Mark Burnett says Sylvester Stallone has suggested editing changes for Contender.

Mark Burnett says Sylvester Stallone has suggested editing changes for Contender.
With more than 400 hours of tape to edit down into a series, and with the failure of The Next Great Champ looming over them, The Contender‘s producers Mark Burnett and Sylvester Stallone are rumored to be “bickering in the editing bay,” according to the New York Post. But Burnett is candid about Stallone’s contribution: “Of course there’s been a lot of discussions with him seeing the way we’re doing boxing and saying, ‘I think it should be done differently,’ and actually he’s been right. … Nobody can edit boxing like Sly. We’re different, but we’ve come together very well. His help has been immeasurable. … There’s no question that he’s [edited] more boxing, dramatically, than anyone else in the world. He knows, he’s really good and I think he’s been pretty impressed with the way we do storytelling.” According to the Post, “Burnett says he has at least 17 editing machines going 24 hours a day in order to get the show on the air by January.” Horizon Media’s Brad Adgate is optimistic about the series: “But one thing that Mark Burnett does really well is make his shows personality driven–viewers get a chance to have favorites and pick out the ones that they want to lose.”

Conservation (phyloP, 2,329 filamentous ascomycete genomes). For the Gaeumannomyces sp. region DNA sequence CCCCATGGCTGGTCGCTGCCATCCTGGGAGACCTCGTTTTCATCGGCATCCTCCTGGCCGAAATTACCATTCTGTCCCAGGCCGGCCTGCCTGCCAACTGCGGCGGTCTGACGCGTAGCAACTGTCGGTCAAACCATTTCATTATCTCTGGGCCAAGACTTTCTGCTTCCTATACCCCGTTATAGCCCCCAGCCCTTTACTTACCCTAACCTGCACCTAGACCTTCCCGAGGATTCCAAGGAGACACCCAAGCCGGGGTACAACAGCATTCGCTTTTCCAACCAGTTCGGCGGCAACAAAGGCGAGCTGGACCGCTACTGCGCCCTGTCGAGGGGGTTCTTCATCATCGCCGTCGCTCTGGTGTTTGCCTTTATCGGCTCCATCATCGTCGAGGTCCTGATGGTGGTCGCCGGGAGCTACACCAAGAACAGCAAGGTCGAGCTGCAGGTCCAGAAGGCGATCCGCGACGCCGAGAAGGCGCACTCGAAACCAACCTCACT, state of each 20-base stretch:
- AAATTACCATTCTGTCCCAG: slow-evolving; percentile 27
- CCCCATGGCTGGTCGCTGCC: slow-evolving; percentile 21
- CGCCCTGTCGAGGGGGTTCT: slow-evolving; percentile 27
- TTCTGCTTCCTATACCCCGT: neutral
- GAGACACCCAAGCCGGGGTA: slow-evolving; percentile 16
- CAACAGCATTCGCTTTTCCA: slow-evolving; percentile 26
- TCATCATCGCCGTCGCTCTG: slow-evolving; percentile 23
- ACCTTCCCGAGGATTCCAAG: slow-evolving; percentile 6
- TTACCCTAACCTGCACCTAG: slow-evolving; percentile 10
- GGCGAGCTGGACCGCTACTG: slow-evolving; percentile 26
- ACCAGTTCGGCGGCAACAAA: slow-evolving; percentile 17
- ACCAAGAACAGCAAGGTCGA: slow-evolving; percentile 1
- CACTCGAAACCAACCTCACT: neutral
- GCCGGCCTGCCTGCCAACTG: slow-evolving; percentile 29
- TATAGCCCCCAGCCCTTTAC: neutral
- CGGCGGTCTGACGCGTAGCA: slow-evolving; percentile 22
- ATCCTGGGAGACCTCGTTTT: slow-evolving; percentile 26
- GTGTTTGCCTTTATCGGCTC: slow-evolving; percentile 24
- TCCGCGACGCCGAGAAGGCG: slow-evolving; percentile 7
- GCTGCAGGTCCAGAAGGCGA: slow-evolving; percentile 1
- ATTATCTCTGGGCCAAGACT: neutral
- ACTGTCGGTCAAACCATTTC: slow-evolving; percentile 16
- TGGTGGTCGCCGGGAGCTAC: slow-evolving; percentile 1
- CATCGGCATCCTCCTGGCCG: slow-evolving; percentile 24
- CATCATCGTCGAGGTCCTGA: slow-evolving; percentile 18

The Quest ends its journey stronger than it began

Verlox from The Quest

A review of the finale of summer's best reality series, which wasn't always perfect but was thoroughly entertaining right down to the finish, which included phenomenal challenges and special effects. Will ABC give it a second season?

Plus: an interview with the actor who played Verlox and the ogre.


Shark Tank is getting a spin-off

Shark Tank

Companies that get deals on the show will be followed for this new spin-off.

Also: Before the show began, Shark Barbara Corcoran was cast and then replaced--but then she sent this amazing e-mail and won the job.

about the writer

Andy Dehnart is a journalist who has covered reality television for more than 15 years and created reality blurred in 2000. A member of the Television Critics Association, his writing and criticism about television, culture, and media has appeared on NPR and in Playboy, Buzzfeed, and many other publications. Andy, 36, also directs the journalism program at Stetson University in Florida, where he teaches creative nonfiction and journalism. He has an M.F.A. in nonfiction writing and literature from Bennington College. More about reality blurred and Andy.